Liven up your upper body workout with these other bench press exercises.
Incline bench presses
With this variation, your body is inclined between 15-30 degrees.
This puts a little more stress on your upper chest, also known as the clavicular head of the pectoralis major.
Most gyms have a dedicated incline bench press station but, if yours doesn’t, just put an adjustable bench inside a squat rack.
Other than the angle of the bench, incline bench presses are performed the same way as flat bench presses.
Decline bench presses
The decline bench press emphasizes your lower pecs, properly called the sternal head of pectoralis major.
Decline benches are usually set to around 15 degrees.
While most gyms have a dedicated decline bench press, if yours doesn’t, you can do decline bench presses by placing a couple of weight plates under the lowermost feet of a regular bench.
Narrow grip bench press
This variation is useful if you want to build triceps strength or size.
Simply grip the bar with your hands about shoulder-width apart, and keep your elbows tucked close to your sides.
You won’t feel this variation much in your chest and may not be able to lift as much weight, but this is still a very functional exercise.
To get the most from bench presses, you should adjust your rep and set scheme to match your training goals.
For strength, focus your efforts on sets of 1-5 reps using heavyweights.
Rest 3-5 minutes between sets to ensure you can give each set your best effort.
For muscle hypertrophy or growth, do sets of 6-12 reps using heavy to moderate weights.
You should rest 60-90 seconds between sets.
To increase muscular endurance, do sets of 13-20 reps using light weights, resting only 30-60 seconds between sets.
If you want to build a better than average bench press, consider bench pressing twice a week, using different bench press variations and different set and rep schemes.
- Flat bench press – 3 sets of 5 reps
- Narrow grip bench press – 3 sets of 10 reps
- Incline dumbbell flyes – 3 sets of 15 reps
- Incline bench press – 3 sets of 8 reps
- Decline bench press – 3 sets of 12 reps
- Push-ups – 3 sets of 20 reps
Push-Ups VS Bench Press
Regarding push-ups vs. bench presses, these two exercises use more or less the same muscle groups.
However, with bench presses, your body remains stationary while your hands (and the weight) moves, while with push-ups, your body moves, and your hands remain stationary.
Also, with push-ups, while you can make them a little harder by raising your feet, the main method of progression is doing more reps.
With bench presses, you can do more reps or add more weight.
There is no need to choose between these exercises – both deserve a place in your split or whole-body workouts.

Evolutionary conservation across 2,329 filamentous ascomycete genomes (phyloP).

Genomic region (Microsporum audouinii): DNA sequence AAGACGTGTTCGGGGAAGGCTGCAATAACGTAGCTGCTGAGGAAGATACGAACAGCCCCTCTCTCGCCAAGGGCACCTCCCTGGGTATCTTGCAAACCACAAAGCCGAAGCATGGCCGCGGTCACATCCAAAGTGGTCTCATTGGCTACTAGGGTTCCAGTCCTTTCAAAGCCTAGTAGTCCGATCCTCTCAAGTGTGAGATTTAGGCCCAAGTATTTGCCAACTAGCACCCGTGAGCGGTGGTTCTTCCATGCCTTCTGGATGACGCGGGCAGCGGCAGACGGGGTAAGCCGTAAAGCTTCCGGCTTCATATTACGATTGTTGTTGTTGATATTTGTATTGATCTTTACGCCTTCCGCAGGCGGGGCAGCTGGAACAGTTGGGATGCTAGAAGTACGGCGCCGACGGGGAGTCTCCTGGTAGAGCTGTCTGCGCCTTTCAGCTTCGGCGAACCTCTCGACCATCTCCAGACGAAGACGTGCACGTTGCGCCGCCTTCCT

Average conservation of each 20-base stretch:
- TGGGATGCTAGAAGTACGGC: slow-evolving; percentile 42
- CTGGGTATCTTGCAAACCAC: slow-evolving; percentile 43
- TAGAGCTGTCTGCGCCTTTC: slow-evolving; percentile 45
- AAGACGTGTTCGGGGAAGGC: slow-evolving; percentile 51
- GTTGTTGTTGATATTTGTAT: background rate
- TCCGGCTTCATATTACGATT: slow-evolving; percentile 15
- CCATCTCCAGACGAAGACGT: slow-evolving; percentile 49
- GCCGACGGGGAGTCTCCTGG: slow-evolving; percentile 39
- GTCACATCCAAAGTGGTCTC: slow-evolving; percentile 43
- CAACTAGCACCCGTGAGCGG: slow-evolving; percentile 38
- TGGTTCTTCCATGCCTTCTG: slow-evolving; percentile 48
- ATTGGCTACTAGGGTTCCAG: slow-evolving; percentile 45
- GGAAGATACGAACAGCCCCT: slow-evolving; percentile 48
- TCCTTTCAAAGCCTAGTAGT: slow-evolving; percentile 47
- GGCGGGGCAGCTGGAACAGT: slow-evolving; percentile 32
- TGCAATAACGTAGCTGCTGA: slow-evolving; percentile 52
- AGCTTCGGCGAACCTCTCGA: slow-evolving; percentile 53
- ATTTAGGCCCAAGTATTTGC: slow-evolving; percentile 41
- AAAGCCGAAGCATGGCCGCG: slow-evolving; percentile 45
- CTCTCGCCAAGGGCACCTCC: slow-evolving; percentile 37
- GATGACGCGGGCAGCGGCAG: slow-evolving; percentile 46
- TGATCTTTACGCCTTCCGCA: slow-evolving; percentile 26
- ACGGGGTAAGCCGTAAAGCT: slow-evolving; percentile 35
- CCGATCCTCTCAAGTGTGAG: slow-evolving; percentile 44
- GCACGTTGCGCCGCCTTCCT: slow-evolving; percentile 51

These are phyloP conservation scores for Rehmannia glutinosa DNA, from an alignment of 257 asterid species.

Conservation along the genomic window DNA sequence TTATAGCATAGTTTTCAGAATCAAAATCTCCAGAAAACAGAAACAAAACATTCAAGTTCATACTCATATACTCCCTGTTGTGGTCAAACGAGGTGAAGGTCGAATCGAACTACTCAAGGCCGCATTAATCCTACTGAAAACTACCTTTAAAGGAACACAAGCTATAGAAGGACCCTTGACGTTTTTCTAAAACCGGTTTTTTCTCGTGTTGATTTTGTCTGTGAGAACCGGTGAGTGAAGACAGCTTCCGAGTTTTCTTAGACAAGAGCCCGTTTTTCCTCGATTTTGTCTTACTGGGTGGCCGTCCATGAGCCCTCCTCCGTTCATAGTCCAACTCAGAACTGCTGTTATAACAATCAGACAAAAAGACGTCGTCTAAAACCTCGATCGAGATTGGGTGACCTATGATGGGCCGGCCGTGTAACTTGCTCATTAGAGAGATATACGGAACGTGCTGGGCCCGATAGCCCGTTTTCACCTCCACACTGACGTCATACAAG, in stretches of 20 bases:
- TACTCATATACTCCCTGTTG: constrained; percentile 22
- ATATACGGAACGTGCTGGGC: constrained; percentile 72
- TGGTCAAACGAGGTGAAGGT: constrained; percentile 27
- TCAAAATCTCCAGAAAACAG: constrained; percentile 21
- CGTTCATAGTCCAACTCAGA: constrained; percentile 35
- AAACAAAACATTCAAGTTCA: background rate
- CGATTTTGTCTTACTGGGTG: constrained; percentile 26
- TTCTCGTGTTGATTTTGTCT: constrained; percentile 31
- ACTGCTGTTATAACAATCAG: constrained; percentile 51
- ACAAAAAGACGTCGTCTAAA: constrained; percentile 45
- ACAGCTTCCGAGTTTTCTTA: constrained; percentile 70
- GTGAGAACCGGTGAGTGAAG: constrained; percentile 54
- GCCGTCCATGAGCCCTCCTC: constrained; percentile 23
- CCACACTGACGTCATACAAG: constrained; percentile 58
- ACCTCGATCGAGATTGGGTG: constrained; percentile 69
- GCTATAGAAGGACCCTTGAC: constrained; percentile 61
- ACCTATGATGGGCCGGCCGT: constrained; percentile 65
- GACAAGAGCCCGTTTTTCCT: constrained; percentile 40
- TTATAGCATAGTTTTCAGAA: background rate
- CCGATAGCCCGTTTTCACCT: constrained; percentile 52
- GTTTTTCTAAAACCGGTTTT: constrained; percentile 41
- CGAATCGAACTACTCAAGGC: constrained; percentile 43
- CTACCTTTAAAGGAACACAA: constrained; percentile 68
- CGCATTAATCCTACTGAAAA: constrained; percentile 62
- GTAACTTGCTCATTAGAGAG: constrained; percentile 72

If you do bench presses at a gym, they will have everything you need to do this exercise successfully and safely.
That said, there are a few things you can add that will make your bench press workouts more comfortable or productive.
If you work out at home and have a barbell and squat racks already, you have everything you need to do bench presses.
All you need is a flat bench.
Make sure your bench is sturdy enough to support your weight as well as the weight you are lifting.
Is your home gym looking rather empty?
Start off by getting a good combo bench so you can bench press, squat, and even dip to your heart’s content!
Elasticated wrist wraps support your joints when you are lifting heavy weights.
They are very stiff and help to keep your wrists straight, reducing your risk of injury.
Sweaty hands can make heavy bench presses dangerous.
Dry up sweat by putting some chalk on your hands before each set.
If your gym doesn’t allow you to use chalk, try wearing a pair of training gloves to soak up sweat and also protect your hands from blisters and callouses.
Neoprene elbow sleeves
Bench pressing can be hard on your elbows, especially in cold weather, if you are an older lifter, or are using heavy weights.
Wearing neoprene sleeves will provide warmth and support for sore elbows.
The Mark Bell Sling Shot is an ingenious device that allows you to lift more weight during bench presses.
If you are serious about increasing your one-repetition maximum in the bench press, are a powerlifter, or want to give your shoulders and easier time during this exercise, the Sling Shot can help.
Skinny To Muscular Weightlifting Transformation
Bench Press Benefits – Final Thoughts
Whether you are a bodybuilder, powerlifter, strength competitor, or just a fitness enthusiast, the bench press should be a staple of your upper body training.
It’s one of the best exercises for developing muscle size and strength, and it also a great measure of performance.
It’s useful in sports, too, especially if you want to increase your ability to punch, push, or throw.
That said, the bench press is just one of many chest exercises, and some people find it’s a little too hard on their shoulders for comfort.
If barbell bench presses hurt your shoulders, try using dumbbells instead.
They are every bit as useful and tend to be a little easier on the shoulder joints.
Besides the bench press for upper body training, you need to add at least two more big compound lifts to target your entire body.